Open government is one of the most basic requirements of a healthy democracy. The default position of our government must be one of openness. If records can be open, they should be open. If good reason exists to keep something closed, it is the government that should bear the burden to prove that need — not the other way around.
We’ve made significant progress in the past year toward reforming the Freedom of Information Act (FOIA), but more remains to be done to preserve the open-government principles on which the United States was founded. So I continue working with my colleagues in Congress to push these important reforms forward.
While much of the FOIA reform efforts, to date, have focused on providing access generally, more can be done to improve the process specifically. Access to information is undoubtedly essential, but so is accelerating the rate at which requests are fulfilled. Access is of little value when requests for information are subject to lengthy delay.
President Bush in December signed an executive order enhancing current FOIA policies. The move is one important step toward more sunshine in government.
The president’s directive moves the country forward, toward strengthening open government laws and reinforcing a national commitment to freedom of information. This executive order affirms that FOIA has provided citizens with important information about the functioning of government. It directs FOIA officials to reduce agency backlogs, create a process for everyday citizens to track the status of their request and establishes a protocol for requesters to resolve FOIA disputes short of filing litigation.
The executive order creates a FOIA Service Center from which requesters can obtain information on their requests and track request status; creates a FOIA public liaison, who acts as a supervisor of FOIA personnel and is available to resolve disputes between the requester and the government; and requires each chief FOIA officer to review its agency’s practices, including the use of technology, to set concrete milestones and specific timetables to reduce backlogs and efficiently administer its FOIA responsibilities.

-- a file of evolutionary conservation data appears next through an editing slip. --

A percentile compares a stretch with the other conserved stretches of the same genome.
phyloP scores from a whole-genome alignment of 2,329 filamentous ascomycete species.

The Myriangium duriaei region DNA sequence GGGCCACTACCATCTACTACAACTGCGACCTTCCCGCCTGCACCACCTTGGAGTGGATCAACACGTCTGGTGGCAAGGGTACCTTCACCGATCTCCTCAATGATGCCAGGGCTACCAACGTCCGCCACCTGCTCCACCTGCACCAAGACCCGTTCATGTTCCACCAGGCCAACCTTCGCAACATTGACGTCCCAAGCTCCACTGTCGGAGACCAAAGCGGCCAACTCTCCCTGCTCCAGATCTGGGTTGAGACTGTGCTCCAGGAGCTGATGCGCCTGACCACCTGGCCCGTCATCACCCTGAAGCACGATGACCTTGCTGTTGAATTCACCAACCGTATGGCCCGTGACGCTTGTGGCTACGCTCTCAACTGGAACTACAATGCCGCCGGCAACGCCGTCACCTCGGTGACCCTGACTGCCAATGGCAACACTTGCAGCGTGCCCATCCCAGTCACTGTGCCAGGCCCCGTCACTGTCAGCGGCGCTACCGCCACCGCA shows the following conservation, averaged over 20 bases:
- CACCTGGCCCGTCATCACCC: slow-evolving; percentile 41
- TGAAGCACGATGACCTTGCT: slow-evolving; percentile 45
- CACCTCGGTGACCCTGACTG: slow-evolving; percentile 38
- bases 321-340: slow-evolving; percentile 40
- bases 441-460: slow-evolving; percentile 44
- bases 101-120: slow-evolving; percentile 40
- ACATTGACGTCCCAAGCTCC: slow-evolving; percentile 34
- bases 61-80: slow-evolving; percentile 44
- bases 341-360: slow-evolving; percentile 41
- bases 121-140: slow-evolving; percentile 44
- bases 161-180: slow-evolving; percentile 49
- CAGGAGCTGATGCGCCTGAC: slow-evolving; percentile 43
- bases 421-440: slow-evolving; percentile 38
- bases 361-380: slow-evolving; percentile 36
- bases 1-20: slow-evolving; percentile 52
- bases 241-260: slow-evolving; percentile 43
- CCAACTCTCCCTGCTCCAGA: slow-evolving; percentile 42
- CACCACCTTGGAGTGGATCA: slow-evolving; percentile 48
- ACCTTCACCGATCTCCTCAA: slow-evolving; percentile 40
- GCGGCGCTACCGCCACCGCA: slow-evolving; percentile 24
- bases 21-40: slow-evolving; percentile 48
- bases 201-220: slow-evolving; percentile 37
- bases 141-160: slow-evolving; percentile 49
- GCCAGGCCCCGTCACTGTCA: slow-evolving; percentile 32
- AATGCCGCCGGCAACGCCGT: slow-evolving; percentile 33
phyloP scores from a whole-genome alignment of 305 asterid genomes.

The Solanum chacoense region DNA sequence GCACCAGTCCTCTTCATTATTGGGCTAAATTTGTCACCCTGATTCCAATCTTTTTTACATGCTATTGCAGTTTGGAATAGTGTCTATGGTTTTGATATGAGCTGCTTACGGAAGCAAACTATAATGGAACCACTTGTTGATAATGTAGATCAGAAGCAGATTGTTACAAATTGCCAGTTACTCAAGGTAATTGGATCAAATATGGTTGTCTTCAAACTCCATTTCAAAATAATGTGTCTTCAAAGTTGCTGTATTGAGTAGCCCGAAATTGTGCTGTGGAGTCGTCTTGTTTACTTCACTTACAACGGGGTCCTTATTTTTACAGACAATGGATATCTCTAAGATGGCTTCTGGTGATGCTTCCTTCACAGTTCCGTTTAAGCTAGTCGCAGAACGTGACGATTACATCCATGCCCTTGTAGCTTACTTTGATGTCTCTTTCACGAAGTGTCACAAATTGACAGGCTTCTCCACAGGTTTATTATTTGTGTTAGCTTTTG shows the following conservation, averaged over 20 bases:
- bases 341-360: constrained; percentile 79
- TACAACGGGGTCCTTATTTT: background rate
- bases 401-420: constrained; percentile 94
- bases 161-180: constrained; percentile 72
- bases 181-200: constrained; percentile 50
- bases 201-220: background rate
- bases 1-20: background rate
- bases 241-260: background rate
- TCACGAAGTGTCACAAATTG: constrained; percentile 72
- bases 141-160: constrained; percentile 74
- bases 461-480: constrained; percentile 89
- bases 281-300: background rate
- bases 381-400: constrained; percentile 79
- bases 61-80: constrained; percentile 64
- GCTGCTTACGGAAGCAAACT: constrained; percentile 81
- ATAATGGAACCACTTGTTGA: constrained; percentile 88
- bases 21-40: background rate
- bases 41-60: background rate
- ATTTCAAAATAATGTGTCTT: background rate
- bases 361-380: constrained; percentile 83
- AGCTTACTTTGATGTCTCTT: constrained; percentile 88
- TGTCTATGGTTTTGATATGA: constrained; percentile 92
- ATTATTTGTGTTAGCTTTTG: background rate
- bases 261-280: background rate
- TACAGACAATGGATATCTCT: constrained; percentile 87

Other important progress was made throughout 2005. In June, the Senate passed the legislation that Sen. Patrick Leahy, D-Vt., and I authored to bring increased sunshine to the federal legislative process. This was another key step toward strengthening government openness, and hopefully the House of Representatives will quickly pass this important legislation. This reform creates additional legislative transparency by requiring that any future legislation containing exemptions to requirements be “stated explicitly within the text of the bill.”
In addition, we introduced the Openness Promotes Effectiveness in our National Government Act (OPEN Government Act, S. 394) last year and a separate bill to establish an advisory Commission on Freedom of Information Act processing delays. A hearing examined the OPEN Government Act. Congress should pass this law as quickly as is possible.
But more remains to be done to ensure that American citizens have access to the information they need. One positive and welcome step in this area would be to provide additional and dedicated funding for FOIA resources, to address request backlogs. This could be accomplished in a way similar to how Congress offered assistance to local law enforcement through providing additional funds so they could address their DNA backlogs or assistance to the FBI to address its backlog of un-translated intercepts of terrorists’ telephone calls. Additional funding dedicated to this problem will speed the rate at which information is given to the requesters. Working toward these goals will ensure that we continue to ensure the public’s access to information.
Our founders understood that a free society could not exist without informed citizens and open, accessible government. As James Madison wrote: “A people who mean to be their own governors must arm themselves with the power which knowledge gives.”
Congress must continue its work to restore and strengthen its commitment to open government and freedom of information.
Cornyn, R-Texas, is the author, along with Sen. Patrick Leahy, D-Vt., of the OPEN Government Act (S. 394). He previously served as Texas attorney general, Texas Supreme Court justice and Bexar County district judge.
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